3. SkyCab & SkyBridge
The most famous landmark on the island I believe is the SkyBridge and a MUST go for me! It is a curved pedestrian bridge that is built atop Mt. Machinchang at a height of about 708m above sea level. It is accessible from the top station of the SkyCab cable car. The bridge is suspended from an 82m high single pylon that is slightly slanted and hangs at about 100m above the ground. It swings out over the landscape and gives a unique view of the surrounding area.
SkyCab cable car advertises to be the steepest cable car ride on earth! Indeed it is very steep, especially on the last hundred meters the cabin goes nearly vertically upwards. On the top are two platforms both offering a breathtaking 360° view at the surrounding islands, the hillside flora and the waterfall. The access from the SkyCab to the SkyBridge is either by SkyGlide, a short train ride of maybe 2 min down to the bridge, ticket 10 MYR, or by walk, so called SkyTrail, a 250m walk of 5- 10 min down some stairs through the vegetation around the platforms. Of course I chose the short walk, there is a fee of 5 MYR for it.
Around SkyCab and SkyBridge are a lot of other attractions. At the entrance is the Oriental Village for shopping and food. There is a 3D Museum which is rather an Instagram-temple than a museum. Its walls are painted all over with colourful scenes of exotic places or from fairy tales or adventures and people can position themselves in front of them to take pictures of each other. Every other hour there is a laser show. For me being solo I could not be bothered to ask someone to take pictures of me all the time, so I quickly escaped. Isn’t it better to really be at those places instead of taking “pictures of pictures” with you in it? Other activities like SkyDome or SkyRex are plentiful but I skipped them for the waterfalls!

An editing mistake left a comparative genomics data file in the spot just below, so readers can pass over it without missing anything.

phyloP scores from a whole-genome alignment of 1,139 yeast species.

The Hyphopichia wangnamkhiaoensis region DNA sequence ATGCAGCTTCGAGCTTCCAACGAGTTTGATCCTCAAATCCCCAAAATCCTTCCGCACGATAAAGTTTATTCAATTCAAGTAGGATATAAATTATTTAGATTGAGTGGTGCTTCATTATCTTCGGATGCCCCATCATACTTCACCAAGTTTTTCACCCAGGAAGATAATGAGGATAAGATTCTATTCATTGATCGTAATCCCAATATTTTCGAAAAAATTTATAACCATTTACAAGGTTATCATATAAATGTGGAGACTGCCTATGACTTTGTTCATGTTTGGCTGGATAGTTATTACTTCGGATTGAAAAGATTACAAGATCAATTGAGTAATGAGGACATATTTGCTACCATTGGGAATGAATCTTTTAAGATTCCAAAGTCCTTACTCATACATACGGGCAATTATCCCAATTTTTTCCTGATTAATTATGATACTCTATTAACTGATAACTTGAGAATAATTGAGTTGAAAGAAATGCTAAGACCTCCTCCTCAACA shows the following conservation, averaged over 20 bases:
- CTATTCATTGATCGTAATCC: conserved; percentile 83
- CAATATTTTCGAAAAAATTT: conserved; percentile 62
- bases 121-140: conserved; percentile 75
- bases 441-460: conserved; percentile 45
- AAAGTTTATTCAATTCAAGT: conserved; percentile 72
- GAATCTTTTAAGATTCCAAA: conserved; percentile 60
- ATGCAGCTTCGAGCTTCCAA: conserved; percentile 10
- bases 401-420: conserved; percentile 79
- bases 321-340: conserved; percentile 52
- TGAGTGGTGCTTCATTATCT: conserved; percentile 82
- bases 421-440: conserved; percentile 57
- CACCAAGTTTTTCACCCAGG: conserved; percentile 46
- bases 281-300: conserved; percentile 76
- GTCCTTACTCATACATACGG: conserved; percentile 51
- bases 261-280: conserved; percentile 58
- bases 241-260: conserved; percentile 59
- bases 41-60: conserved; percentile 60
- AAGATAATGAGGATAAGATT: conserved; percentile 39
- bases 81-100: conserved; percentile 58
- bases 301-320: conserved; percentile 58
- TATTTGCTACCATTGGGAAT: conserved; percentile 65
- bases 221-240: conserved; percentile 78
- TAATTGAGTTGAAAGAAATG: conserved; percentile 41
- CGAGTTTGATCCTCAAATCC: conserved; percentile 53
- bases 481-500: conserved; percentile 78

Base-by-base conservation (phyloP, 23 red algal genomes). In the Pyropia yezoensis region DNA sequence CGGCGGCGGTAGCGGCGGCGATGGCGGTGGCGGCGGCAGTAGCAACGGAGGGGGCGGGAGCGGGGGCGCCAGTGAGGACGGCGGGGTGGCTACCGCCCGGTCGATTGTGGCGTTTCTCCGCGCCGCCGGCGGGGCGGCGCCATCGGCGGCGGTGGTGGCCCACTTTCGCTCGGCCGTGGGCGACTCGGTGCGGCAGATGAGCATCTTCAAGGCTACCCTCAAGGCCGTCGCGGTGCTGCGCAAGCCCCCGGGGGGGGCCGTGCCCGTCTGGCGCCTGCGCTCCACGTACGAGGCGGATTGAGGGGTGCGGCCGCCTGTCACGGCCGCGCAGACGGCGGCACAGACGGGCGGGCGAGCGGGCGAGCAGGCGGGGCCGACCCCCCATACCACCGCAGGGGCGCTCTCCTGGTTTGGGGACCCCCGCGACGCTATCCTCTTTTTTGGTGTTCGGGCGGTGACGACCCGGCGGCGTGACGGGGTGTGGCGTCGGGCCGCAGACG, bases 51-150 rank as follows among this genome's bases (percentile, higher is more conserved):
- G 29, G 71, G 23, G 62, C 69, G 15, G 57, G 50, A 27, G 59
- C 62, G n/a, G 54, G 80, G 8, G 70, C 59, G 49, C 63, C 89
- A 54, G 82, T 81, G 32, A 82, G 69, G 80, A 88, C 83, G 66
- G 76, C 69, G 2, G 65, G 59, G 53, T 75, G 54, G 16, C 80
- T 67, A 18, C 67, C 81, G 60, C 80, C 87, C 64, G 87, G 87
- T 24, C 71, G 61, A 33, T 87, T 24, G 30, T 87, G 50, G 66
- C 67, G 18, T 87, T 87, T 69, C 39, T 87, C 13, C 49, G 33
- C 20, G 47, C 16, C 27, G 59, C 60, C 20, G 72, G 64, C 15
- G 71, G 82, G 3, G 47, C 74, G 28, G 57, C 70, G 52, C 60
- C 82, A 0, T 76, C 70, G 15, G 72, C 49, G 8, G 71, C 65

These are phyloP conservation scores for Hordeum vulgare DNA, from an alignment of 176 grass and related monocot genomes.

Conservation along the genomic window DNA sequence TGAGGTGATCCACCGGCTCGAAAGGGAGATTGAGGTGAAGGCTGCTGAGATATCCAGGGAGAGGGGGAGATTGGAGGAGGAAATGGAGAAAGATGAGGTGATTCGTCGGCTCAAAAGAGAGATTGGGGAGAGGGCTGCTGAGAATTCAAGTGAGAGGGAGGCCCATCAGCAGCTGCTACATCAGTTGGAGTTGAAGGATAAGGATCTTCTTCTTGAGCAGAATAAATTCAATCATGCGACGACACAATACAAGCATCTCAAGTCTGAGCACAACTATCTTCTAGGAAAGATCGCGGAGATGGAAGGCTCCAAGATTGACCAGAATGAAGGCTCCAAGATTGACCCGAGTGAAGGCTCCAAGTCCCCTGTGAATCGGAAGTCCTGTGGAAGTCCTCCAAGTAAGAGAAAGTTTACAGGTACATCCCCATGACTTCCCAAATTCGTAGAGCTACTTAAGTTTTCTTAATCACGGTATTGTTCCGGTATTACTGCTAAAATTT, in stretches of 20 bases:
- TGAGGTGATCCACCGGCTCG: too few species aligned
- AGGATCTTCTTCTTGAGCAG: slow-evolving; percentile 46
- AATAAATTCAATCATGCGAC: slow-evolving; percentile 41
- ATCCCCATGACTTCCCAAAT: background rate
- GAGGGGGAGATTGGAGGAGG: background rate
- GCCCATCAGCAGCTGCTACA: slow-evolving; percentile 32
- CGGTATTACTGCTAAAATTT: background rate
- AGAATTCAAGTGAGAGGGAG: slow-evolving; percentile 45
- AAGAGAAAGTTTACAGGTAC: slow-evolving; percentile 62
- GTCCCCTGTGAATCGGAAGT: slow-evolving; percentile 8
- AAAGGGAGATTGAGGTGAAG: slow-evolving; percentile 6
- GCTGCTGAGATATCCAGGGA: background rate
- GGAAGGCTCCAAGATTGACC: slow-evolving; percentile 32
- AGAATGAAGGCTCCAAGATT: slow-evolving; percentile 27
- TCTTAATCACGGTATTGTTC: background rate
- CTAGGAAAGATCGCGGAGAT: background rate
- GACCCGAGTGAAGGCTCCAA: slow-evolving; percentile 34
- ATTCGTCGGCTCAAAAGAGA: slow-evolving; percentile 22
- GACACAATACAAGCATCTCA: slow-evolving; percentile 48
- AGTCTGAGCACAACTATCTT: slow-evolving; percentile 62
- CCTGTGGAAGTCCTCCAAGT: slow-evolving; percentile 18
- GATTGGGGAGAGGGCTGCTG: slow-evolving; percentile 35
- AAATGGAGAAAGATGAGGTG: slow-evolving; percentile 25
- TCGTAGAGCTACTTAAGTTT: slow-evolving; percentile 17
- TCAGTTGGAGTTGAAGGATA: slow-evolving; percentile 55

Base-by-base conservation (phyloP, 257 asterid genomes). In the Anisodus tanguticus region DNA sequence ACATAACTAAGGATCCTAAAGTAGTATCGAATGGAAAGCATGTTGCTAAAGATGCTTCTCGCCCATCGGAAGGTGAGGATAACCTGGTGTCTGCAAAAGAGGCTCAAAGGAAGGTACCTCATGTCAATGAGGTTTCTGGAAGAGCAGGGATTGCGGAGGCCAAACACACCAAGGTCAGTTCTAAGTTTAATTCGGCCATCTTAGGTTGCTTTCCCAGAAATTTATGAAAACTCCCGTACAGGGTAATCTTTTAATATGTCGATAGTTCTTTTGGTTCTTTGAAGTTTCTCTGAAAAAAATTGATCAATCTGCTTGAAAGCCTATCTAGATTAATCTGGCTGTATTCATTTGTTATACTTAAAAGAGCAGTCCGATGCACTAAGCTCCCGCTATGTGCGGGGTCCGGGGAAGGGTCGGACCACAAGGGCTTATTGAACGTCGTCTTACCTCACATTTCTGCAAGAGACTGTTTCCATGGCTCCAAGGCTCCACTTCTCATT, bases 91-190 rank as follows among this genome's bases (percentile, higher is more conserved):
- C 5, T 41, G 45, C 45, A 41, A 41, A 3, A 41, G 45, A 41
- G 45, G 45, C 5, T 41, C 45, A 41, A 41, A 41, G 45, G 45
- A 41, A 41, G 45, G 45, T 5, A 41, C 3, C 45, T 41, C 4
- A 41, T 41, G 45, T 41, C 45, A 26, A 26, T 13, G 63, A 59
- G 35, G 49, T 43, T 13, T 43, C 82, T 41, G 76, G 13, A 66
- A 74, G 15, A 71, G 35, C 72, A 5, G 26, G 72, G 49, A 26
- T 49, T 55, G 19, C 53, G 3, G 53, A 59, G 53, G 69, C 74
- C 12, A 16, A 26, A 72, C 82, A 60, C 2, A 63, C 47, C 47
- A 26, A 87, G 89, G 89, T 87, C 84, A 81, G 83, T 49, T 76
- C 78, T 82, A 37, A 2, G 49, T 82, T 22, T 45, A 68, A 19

4. The Seven Wells Waterfalls
The Telaga Tujuh Waterfalls, or Seven Wells, are all natural and just beautiful. From the SkyCab it’s a 1km walk (or drive) to a little village with parking and restaurants, and there is also the entrance for the Umgava zipline adventure. From there a looong staircase will lead to the middle and the top pools of the waterfall.
The name Seven Wells Waterfalls refers to a series of seven connected natural pools fed by seven separate waterfalls in Gunung Mat Cincang. A dip in the cool water is absolutely enjoyable, especially after the steep climb to the top of the waterfalls. I was surprised by the power of the flowing water, it looks so peaceful but could have easily swept me you over the edge of a pool. There are toilets and changing rooms, even a shower. On the top level of the falls, a half-bridge bends over the rushing water allowing one’s eyes to follow the falling water over huge rocks.
5. Durian Perangin Waterfalls
The Durian Perangin Waterfall is located on the northern slope of Gunung Raya, the highest mountain of Langkawi. I discovered this waterfall rather by accident as my hotel was nearby. There is not much else to see in this area . The water cascading from the mountain forms several pools at least on two levels where swimming is possible. Especially locals enjoy the falls. The water feels fresh and cool. The path that leads up the waterfall can be further hiked up the entire mountain. I have not done it myself but people from the hotel tried the hike and found it not only achievable but also wonderful.